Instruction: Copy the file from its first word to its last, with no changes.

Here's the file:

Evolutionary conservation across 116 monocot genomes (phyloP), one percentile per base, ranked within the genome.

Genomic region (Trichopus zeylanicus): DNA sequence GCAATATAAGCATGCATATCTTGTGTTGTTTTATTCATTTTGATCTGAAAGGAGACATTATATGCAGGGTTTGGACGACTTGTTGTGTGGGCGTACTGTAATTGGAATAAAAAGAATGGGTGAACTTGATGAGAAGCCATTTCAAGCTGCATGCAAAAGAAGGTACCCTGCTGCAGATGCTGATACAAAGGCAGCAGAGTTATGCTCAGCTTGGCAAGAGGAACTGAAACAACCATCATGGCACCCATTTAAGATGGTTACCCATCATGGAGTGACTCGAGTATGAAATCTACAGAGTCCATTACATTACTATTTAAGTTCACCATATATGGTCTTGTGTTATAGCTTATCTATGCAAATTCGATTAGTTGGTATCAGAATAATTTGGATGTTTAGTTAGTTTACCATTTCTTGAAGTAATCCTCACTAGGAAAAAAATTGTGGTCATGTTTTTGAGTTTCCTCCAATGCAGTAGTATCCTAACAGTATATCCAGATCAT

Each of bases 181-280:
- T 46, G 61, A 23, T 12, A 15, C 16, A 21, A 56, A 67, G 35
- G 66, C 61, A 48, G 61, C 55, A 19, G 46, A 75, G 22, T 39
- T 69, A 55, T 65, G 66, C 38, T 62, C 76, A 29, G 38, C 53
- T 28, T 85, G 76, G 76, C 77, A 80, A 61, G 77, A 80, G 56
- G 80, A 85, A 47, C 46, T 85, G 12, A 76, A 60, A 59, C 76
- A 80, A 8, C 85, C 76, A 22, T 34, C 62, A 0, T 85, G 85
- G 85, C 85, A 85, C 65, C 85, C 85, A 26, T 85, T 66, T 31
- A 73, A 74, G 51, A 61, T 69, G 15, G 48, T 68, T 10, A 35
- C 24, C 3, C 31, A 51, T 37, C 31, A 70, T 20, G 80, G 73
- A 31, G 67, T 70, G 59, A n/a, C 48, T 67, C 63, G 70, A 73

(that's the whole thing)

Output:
Evolutionary conservation across 116 monocot genomes (phyloP), one percentile per base, ranked within the genome.

Genomic region (Trichopus zeylanicus): DNA sequence GCAATATAAGCATGCATATCTTGTGTTGTTTTATTCATTTTGATCTGAAAGGAGACATTATATGCAGGGTTTGGACGACTTGTTGTGTGGGCGTACTGTAATTGGAATAAAAAGAATGGGTGAACTTGATGAGAAGCCATTTCAAGCTGCATGCAAAAGAAGGTACCCTGCTGCAGATGCTGATACAAAGGCAGCAGAGTTATGCTCAGCTTGGCAAGAGGAACTGAAACAACCATCATGGCACCCATTTAAGATGGTTACCCATCATGGAGTGACTCGAGTATGAAATCTACAGAGTCCATTACATTACTATTTAAGTTCACCATATATGGTCTTGTGTTATAGCTTATCTATGCAAATTCGATTAGTTGGTATCAGAATAATTTGGATGTTTAGTTAGTTTACCATTTCTTGAAGTAATCCTCACTAGGAAAAAAATTGTGGTCATGTTTTTGAGTTTCCTCCAATGCAGTAGTATCCTAACAGTATATCCAGATCAT

Each of bases 181-280:
- T 46, G 61, A 23, T 12, A 15, C 16, A 21, A 56, A 67, G 35
- G 66, C 61, A 48, G 61, C 55, A 19, G 46, A 75, G 22, T 39
- T 69, A 55, T 65, G 66, C 38, T 62, C 76, A 29, G 38, C 53
- T 28, T 85, G 76, G 76, C 77, A 80, A 61, G 77, A 80, G 56
- G 80, A 85, A 47, C 46, T 85, G 12, A 76, A 60, A 59, C 76
- A 80, A 8, C 85, C 76, A 22, T 34, C 62, A 0, T 85, G 85
- G 85, C 85, A 85, C 65, C 85, C 85, A 26, T 85, T 66, T 31
- A 73, A 74, G 51, A 61, T 69, G 15, G 48, T 68, T 10, A 35
- C 24, C 3, C 31, A 51, T 37, C 31, A 70, T 20, G 80, G 73
- A 31, G 67, T 70, G 59, A n/a, C 48, T 67, C 63, G 70, A 73